Wheels are a marvelous invention that allow us to zip around a lot faster than we would normally with our own two legs. Whatever cave-creature that invented the wheel should certainly be given the Nobel prize. On the other hand, they did choose a pretty stupid spelling for their invention.

A lot of mechanics problems involve wheels. There interesting because
they couple translational motion with rotational motion. If a wheel is
rolling with a velocity *v*, what is it's angular velocity? We
can compute that by considereing the figure below.

The red dot marks a fixed spot on the rim of the wheel. In the first
snapshot, the red dot is next to the ground. In the second, it has
rotated 180 degrees and is now at the top. Finally at time *T*, it's back
at the ground again. The wheel has done one revolution and in the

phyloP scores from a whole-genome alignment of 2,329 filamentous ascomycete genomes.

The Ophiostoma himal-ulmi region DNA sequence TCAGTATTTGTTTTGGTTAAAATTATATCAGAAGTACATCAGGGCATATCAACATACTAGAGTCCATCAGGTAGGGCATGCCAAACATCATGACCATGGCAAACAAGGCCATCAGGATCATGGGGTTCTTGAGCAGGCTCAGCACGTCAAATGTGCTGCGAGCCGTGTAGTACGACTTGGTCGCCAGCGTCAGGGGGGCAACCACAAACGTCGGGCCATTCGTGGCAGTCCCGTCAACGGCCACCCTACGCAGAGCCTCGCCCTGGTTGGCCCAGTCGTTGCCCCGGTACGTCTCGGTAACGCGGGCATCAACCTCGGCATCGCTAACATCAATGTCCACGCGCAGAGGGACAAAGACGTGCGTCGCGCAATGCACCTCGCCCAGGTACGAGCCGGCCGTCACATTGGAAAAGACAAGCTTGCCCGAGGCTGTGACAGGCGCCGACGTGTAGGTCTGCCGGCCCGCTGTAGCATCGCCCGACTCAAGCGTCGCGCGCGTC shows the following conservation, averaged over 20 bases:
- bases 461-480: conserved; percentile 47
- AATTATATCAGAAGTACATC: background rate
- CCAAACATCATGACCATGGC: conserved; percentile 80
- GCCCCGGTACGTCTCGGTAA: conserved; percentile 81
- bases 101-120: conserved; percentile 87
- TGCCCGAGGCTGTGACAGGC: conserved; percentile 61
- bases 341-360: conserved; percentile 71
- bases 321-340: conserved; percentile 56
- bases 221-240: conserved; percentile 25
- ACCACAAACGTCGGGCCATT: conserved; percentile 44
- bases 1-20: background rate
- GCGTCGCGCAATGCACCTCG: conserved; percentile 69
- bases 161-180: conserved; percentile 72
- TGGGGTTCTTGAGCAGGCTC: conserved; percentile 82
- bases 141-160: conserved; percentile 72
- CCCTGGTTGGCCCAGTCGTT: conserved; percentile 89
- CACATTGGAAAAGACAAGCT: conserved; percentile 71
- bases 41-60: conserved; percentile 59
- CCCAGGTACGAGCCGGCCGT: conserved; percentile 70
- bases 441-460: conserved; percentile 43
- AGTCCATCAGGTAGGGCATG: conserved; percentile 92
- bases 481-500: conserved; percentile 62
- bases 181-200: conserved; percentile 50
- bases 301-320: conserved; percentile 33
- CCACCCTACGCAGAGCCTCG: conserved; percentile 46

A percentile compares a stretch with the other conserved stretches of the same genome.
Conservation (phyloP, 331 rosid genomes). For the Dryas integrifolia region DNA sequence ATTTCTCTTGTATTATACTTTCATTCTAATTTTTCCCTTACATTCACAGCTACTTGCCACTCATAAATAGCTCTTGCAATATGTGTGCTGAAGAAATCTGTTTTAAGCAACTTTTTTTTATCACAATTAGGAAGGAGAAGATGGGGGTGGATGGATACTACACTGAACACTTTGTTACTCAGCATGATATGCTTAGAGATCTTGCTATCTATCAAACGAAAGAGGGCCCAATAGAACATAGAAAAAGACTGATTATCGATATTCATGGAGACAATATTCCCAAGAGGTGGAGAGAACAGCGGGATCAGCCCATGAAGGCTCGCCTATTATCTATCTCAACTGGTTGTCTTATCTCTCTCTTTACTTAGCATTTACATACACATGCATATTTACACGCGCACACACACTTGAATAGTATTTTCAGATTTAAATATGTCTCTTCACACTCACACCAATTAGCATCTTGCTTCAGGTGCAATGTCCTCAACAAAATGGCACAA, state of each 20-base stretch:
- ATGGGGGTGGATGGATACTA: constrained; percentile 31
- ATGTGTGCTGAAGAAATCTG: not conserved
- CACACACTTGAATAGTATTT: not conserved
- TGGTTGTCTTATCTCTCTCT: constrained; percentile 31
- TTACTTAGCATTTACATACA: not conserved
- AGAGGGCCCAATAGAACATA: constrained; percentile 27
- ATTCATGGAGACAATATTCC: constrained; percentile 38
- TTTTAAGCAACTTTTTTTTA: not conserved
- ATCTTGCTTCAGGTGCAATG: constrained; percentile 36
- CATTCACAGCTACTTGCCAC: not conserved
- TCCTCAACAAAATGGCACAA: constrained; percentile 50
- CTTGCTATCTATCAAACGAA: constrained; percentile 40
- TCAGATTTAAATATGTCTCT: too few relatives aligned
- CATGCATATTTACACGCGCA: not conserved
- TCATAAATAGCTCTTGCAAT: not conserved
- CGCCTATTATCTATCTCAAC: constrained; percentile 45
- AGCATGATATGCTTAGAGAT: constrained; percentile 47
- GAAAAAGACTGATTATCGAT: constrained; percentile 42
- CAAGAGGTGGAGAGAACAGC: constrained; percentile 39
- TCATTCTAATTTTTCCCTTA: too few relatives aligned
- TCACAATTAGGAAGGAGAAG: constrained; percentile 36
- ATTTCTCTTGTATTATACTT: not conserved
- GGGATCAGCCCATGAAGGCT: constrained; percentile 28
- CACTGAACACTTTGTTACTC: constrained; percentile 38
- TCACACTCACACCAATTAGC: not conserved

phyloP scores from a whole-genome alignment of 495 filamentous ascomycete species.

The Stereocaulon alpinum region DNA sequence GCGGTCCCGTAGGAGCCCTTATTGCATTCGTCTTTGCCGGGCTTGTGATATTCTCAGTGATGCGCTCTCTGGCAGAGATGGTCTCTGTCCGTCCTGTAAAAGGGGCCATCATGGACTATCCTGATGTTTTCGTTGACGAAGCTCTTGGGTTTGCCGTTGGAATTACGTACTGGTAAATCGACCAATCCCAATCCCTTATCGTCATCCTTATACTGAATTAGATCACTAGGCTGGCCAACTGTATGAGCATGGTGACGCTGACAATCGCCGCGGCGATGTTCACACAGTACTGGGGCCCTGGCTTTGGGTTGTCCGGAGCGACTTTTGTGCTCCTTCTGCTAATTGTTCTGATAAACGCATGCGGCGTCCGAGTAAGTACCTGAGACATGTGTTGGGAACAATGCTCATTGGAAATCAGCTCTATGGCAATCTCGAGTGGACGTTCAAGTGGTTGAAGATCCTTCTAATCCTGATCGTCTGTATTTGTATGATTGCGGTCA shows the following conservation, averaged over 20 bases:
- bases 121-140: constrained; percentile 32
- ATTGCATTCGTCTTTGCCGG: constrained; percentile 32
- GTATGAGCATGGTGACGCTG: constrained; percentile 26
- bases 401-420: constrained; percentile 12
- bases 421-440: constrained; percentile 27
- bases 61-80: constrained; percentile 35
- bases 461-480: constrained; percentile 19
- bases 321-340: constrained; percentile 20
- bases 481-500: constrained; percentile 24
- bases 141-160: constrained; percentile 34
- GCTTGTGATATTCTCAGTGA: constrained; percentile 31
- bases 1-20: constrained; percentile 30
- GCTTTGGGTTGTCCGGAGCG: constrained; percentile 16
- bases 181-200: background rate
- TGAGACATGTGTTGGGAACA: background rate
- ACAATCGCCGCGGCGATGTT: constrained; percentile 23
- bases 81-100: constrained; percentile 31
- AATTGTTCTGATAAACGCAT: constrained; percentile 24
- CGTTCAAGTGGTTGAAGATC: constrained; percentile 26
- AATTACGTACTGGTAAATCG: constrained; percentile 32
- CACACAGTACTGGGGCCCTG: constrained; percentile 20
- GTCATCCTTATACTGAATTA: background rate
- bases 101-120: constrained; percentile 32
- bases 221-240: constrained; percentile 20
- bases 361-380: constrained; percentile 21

same time, the center of the wheel has gone the wheel's circumference
, where r is the radius of the wheel. Now the angular
velocity . That is, it has done radians
in the time it takes to make one revolution, *T*. So the velocity

Imagaine that! It's our old friend . But this means something
quite different here. The *v* here is the center of mass velocity of the
wheel. Our old friend refers to a different *v*, the velocity of the rim
of the wheel when the center isn't moving. OK, so what do we make out
of all of this? We can think of rolling as combining a pure translation
of the wheel at center of mass velocity with rotational
motion with angular velocity . This then tells us what the
speed of the wheel is at various places on it's rim. For example, at the
top of the wheel, we add to the velocity due
to rotational motion . This gives .
At the bottom of the wheel, right next to the ground, these two effects
cancell, and so the velocity of the wheel at the ground is zero!
This makes sense, because if it where different from zero, the wheel
would be sliding along the ground, which we are not allowing.
The following is a sketch of the velocity vectors for several
points along the rim of the wheel.

Notice that it is identical to the velocity if the wheel was
*pivoted* at the bottom. So instantaneeously a rolling
wheel *looks as if it's pivoted*.

Sun Feb 23 15:54:50 PST 1997